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Unlike dermal melasma, epidermal melasma is visible in color UV imaging.
In order to address sun damge, this client was over-treated with IPL, leading to PIH.
Color UV reflected light imaging confirms epidermal melasma with little dermal melasma present.
Melasma is a subset of a general condition in the skin called hyperpigmentation. It is important to understand how skin develops hyperpigmentation, as well as to become familiar with the general types in order to manage the condition with the proper modalities. This article deals with the various root causes of nondisease-oriented hyperpigmentation and treatment methods to utilize, as well as treatments to avoid, depending on the specific type.
Skin color is developed by melanocytes: color-producing cells in the skin that determine different types and colors of melanin. Melanosomes are color organelles, or subunits, that are transferred from the melanocytes to the keratinocytes, which live in epidermal skin cells. The color of a person’s skin is largely dependent on a variety of factors including, but not exclusive to:
Aesthetically pleasing skin—no matter what color—exhibits an even distribution of melanin throughout. Skin that has even tonality is pleasing to the eye and contributes to the common idea of what is perceived to be beautiful. There are several pigmentation disorders that arise in skin, leading to uneven tone.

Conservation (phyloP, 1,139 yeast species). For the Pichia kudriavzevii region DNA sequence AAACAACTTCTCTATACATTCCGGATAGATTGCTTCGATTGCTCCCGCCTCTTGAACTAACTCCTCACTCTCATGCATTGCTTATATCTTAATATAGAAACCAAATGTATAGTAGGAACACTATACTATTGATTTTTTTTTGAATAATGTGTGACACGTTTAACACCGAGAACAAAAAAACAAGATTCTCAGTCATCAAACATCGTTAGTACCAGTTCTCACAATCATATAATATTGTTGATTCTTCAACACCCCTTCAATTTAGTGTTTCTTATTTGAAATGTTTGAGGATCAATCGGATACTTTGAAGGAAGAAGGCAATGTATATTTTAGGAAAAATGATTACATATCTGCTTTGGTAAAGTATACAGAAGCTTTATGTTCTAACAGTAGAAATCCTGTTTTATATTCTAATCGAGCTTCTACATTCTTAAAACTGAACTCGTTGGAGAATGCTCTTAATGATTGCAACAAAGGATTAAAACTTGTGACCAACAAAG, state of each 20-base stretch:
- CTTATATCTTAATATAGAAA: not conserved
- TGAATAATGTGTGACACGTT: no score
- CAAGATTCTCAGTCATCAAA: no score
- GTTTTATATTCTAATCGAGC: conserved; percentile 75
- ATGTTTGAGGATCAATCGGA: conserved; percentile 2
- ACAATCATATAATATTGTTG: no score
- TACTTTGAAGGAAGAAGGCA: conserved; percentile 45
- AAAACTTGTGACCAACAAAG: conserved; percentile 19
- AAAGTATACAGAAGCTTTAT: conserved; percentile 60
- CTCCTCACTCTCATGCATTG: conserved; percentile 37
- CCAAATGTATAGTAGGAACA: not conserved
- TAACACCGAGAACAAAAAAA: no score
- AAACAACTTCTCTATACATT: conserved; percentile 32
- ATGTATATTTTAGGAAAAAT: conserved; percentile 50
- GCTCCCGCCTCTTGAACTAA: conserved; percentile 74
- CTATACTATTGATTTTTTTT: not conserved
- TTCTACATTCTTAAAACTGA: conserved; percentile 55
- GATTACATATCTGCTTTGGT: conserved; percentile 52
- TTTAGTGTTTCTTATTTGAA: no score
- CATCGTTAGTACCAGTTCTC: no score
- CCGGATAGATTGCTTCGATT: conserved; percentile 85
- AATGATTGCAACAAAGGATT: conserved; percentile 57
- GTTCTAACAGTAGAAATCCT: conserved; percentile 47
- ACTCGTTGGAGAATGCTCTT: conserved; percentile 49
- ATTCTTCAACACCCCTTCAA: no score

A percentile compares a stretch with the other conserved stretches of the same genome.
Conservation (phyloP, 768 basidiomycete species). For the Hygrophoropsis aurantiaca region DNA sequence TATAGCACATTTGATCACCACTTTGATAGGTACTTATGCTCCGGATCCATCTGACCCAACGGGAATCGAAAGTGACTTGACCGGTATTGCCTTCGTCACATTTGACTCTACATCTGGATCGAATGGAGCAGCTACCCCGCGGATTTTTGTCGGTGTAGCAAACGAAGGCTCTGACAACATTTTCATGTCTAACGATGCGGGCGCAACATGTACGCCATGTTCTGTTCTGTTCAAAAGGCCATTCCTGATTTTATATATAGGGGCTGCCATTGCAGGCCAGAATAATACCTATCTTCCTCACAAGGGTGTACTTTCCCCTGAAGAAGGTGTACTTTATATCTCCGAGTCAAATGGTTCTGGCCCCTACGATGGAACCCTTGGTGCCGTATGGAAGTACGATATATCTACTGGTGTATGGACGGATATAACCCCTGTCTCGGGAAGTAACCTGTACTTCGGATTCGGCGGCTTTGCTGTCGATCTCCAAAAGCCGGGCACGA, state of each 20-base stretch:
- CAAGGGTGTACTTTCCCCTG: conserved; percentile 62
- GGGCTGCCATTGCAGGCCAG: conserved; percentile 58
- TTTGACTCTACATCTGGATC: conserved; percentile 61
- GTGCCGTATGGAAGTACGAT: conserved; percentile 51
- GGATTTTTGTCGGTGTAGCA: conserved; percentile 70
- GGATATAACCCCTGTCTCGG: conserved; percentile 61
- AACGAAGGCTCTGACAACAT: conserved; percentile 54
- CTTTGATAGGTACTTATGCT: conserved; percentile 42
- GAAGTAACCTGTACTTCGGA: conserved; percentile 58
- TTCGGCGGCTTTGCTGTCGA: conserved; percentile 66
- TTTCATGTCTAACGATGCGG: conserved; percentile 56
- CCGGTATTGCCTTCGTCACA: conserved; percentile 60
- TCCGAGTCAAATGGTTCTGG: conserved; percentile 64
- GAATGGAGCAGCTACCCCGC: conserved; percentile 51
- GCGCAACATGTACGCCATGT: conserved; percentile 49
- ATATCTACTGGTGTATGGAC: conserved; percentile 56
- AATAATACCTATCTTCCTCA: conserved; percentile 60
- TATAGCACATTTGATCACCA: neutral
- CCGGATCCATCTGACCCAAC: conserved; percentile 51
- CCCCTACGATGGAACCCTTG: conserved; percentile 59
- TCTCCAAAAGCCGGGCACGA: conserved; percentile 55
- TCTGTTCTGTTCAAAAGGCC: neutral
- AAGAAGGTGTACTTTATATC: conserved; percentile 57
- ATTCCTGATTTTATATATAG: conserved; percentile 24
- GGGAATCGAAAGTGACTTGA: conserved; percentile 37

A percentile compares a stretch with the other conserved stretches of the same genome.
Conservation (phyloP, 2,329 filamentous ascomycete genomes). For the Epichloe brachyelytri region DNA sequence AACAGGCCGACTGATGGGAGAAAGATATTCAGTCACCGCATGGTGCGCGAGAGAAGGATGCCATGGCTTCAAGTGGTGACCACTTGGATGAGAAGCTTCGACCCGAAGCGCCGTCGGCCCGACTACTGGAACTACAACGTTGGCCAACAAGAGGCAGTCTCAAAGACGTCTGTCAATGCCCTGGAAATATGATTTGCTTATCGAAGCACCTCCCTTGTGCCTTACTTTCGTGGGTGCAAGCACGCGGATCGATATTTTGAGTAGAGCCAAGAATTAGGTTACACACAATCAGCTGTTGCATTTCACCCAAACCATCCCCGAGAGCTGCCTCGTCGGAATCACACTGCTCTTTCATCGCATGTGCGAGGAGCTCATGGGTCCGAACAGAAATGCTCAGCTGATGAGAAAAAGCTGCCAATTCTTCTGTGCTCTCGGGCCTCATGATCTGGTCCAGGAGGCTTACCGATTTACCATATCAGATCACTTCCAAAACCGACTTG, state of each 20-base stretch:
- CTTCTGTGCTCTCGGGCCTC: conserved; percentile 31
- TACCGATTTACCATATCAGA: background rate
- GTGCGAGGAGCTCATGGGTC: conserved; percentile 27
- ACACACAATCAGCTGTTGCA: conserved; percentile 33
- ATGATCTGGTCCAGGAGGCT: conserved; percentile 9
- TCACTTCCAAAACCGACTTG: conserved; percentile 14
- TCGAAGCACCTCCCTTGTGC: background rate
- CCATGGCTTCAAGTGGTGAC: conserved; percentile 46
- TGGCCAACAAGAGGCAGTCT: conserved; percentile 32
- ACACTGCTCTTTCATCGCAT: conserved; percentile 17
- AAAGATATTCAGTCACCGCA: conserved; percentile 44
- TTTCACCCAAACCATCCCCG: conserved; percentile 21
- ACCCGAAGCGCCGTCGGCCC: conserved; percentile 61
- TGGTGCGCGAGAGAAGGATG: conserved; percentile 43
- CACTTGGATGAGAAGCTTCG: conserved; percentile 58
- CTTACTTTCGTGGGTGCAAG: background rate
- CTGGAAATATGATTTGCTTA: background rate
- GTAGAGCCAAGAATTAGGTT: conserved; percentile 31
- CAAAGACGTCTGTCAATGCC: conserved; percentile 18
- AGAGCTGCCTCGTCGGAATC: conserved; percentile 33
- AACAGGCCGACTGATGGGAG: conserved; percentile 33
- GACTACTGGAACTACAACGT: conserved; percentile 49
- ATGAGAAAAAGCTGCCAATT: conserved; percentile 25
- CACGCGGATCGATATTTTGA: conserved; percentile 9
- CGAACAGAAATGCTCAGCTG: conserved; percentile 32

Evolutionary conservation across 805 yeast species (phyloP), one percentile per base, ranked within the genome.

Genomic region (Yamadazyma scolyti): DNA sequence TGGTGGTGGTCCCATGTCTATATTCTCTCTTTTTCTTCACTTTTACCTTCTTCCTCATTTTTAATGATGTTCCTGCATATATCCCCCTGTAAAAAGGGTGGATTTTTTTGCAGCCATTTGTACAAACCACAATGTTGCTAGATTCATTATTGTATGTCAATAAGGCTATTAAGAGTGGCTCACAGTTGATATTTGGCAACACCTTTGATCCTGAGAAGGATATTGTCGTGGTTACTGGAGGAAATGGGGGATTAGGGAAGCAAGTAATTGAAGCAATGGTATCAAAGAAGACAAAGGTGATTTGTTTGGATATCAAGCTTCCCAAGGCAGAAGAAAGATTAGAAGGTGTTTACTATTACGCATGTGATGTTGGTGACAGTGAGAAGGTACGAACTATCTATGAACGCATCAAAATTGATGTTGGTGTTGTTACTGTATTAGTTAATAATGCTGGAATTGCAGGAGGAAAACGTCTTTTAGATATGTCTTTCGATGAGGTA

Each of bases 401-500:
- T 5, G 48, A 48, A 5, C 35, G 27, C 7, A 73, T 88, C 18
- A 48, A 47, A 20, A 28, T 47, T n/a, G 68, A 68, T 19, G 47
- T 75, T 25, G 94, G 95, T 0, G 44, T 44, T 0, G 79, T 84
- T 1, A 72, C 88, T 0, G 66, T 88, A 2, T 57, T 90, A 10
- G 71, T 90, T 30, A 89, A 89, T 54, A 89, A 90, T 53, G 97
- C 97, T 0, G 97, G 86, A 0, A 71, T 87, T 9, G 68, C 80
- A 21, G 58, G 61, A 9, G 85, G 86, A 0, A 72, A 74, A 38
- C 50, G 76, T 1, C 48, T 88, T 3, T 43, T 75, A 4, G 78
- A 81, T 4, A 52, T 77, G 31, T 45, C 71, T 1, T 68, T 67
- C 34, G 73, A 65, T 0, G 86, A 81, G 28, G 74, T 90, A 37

Oxidative damage. Oxidative damage commonly results due to UV light exposure from the sun, and takes the form of discrete spots on skin, which are often concentrated on the forehead, and across the cheeks and nose. Ingredients, such as endonucleases, can aid in improving this kind of hyperpigmentation.
Post-inflammatory hyperpigmentation (PIH). PIH often results from active cystic acne and after laser or intense pulsed light (IPL) treatments, as well as other mechanically induced skin trauma. The inflammation produced from these and other sources leads to higher localized melanin production in the skin, which results in hyperpigmentation.
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